• 12. Detailed analysis  Both STE and SDET approx. 71% valid tests  STE 42% of tests were effective + 28% off target  SDET 55% of tests were effective + 16% off target  Which group better met the objectives in evaluating the primary functionality?  38% of tests by STEs were ineffective  23% of tests by SDETs were ineffective  Which group of testers were more efficient? Do technical skills in software engineering increase testing effectiveness & efficiency? Microsoft® Copyright © 2005 by Bj Rollison 12
  • 13. What’s Microsoft doing?  Microsoft is moving in a Retention different direction  Refocus building software Training as an engineering process  Test engineers who can do more Hiring Microsoft® Copyright © 2005 by Bj Rollison 13
  • 14. Changes at Microsoft- Hiring  Testing attributes  Problem solving, curiosity, adaptability, quality focus, efficiency and effectiveness, thrives on challenges, drive and self- motivation, passion for technology, detail oriented, customer focus, communication skills, independent, growth capacity, etc.  Domain and system knowledge  Engineering background  Computer science, math, electrical engineering, etc.  Test engineers who can perform all aspects of software testing  16 STE level positions, 565 SDET positions  Industry expertise  Senior experts in the industry  84 SDET Lead positions, 7 Test Architect position Microsoft® Copyright © 2005 by Bj Rollison 14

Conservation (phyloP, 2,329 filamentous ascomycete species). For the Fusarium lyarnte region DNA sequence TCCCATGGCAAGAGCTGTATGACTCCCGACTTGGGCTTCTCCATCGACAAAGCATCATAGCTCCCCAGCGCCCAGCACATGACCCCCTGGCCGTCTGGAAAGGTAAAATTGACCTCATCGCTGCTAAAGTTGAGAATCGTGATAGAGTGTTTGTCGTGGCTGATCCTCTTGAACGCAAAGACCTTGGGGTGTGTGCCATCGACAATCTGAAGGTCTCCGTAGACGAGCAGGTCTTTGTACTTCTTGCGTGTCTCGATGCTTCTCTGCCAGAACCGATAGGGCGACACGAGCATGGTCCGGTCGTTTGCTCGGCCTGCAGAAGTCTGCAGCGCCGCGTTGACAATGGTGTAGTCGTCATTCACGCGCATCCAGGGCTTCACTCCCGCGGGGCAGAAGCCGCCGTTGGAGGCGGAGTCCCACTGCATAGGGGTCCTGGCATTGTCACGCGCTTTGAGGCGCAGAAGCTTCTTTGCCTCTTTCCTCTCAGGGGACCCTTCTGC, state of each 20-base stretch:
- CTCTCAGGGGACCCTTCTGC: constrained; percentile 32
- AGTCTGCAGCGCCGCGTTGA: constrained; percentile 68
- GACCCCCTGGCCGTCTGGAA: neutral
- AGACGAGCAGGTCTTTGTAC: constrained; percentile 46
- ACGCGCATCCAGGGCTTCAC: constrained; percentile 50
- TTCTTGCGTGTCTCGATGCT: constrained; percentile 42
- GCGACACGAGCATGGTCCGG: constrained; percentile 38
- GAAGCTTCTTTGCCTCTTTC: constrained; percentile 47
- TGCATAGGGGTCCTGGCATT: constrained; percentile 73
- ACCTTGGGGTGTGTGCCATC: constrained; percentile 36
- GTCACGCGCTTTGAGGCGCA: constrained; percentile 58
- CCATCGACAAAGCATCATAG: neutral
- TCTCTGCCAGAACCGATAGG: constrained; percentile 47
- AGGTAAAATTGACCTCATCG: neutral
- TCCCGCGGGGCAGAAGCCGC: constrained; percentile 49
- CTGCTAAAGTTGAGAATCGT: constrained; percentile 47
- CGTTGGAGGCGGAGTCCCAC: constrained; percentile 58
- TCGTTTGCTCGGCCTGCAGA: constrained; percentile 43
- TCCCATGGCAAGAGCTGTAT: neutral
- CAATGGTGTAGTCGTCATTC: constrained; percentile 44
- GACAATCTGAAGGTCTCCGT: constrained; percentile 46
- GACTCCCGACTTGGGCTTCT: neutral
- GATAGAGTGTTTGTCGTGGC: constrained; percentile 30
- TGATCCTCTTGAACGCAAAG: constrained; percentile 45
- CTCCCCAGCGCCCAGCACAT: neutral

• 15. Changes at Microsoft- Training  Intensive hands-on training (approx. 40 hours)  Functional techniques – boundary value analysis, equivalence class partitioning, combinatorial analysis  Structural techniques – control and data flow, code coverage analysis  Test case design – reusability,  Methodologies & tools – exploratory, security, globalization, accessibility, compatibility, etc.  Specification reviews and inspections  Code review – static analysis, data errors, process  Debugging – exceptions, data errors, memory leaks  Model based testing – theory and implementation Microsoft® Copyright © 2005 by Bj Rollison 15